NAHB Chief Economist Robert Dietz recently provided this housing industry overview in the bi-weekly e-newsletter Eye on the Economy.
According to the latest data from the Bureau of Labor Statistics, the overall economy has 9.2 million unfilled jobs, nearly 300,000 of which are in the construction sector. We expect labor to be a rising challenge for construction firms as the overall labor market heals in the coming quarters.
In June, the economy added 850,000 jobs, with the unemployment rate little changed at 5.9%. Residential construction added 15,200 jobs on a net basis for the month, while nonresidential construction lost 22,600. More workers are needed in the construction industry for housing supply to increase. For this to happen — both in construction and the overall economy — labor force participation needs to improve off its current 61.6% rate.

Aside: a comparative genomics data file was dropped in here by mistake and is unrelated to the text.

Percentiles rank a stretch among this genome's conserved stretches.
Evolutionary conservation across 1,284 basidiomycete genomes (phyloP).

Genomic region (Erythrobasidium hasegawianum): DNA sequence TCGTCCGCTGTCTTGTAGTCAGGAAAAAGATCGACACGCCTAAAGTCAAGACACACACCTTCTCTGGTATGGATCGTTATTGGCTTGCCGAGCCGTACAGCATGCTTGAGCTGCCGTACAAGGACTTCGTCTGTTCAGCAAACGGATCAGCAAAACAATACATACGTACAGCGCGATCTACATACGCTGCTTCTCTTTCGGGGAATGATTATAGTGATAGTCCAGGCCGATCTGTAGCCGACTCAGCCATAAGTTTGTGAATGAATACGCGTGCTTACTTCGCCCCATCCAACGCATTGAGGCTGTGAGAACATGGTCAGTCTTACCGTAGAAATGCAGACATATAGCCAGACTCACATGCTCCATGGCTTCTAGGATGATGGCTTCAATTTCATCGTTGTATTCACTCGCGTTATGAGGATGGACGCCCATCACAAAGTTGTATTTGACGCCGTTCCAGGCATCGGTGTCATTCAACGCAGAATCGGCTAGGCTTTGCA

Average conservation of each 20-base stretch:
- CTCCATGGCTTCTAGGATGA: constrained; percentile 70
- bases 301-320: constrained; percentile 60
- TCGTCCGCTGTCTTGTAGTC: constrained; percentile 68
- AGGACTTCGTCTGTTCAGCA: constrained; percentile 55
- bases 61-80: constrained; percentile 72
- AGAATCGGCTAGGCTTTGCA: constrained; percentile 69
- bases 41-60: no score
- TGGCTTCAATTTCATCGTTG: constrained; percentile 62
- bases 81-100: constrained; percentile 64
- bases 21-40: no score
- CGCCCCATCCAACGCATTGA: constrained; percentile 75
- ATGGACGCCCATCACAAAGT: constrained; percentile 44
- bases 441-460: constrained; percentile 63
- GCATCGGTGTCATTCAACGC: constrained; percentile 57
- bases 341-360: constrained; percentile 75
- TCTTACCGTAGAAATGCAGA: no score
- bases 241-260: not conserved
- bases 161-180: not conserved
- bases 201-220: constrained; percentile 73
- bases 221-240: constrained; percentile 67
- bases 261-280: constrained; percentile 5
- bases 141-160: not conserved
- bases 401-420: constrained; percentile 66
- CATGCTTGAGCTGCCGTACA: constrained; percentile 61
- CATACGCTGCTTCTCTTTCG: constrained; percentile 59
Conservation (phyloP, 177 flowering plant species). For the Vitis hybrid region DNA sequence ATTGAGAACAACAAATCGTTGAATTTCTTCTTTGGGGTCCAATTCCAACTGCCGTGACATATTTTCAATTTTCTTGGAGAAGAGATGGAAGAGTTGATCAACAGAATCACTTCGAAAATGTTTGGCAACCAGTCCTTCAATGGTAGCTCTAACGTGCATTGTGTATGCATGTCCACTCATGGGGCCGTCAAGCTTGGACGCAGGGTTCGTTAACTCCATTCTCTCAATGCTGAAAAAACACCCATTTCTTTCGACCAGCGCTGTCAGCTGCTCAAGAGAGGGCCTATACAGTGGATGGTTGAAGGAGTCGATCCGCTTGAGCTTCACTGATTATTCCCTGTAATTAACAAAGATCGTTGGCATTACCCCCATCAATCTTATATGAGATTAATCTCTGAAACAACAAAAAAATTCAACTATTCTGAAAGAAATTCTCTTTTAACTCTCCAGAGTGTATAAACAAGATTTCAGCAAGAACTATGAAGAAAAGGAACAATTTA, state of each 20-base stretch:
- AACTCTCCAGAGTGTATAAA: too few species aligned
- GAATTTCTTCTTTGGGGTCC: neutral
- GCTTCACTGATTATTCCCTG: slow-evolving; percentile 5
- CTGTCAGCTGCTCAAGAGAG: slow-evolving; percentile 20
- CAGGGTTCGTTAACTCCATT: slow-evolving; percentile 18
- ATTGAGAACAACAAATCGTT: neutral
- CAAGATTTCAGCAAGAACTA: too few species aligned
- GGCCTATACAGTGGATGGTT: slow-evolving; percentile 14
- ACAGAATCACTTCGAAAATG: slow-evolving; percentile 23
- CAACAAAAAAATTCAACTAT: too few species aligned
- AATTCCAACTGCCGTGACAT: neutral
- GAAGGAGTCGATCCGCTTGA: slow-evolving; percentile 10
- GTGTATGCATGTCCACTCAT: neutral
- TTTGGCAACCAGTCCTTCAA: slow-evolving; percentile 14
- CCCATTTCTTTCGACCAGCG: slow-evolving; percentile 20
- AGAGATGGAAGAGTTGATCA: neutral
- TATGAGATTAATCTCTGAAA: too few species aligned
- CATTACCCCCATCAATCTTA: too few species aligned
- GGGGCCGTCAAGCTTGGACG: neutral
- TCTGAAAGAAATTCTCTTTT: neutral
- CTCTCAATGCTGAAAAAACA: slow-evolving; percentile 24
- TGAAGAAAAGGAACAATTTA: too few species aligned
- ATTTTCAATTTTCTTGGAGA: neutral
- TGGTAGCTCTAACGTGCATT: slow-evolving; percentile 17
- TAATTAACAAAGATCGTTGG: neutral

Although labor market challenges have increased, there has been some relief for materials. Lumber market spot pricing has declined about 50%, but these price declines will take some time to reach builders. However, prices for OSB and other materials remain elevated, and a large portion of deliveries continue to be delayed.
These building material issues have had a number of impacts on the industry. Sixty-two percent of builders report frequently raising sales prices, and 59% indicate they have pre-ordered materials to manage supply-chain concerns. Moreover, 45% note including price escalation clauses in sales contracts, and 11% reported cancelling sales contracts on pending sales because of material challenges.
These supply-side challenges are affecting the types of homes available for prospective buyers, as illustrated in 2020 data: The median price of new single-family built-for-sale homes last year was $336,000, and the vast majority (80%) were priced above $250,000. This means the entry-level market remains the tightest part of housing inventory, exacerbating myriad challenges for first-time buyers.
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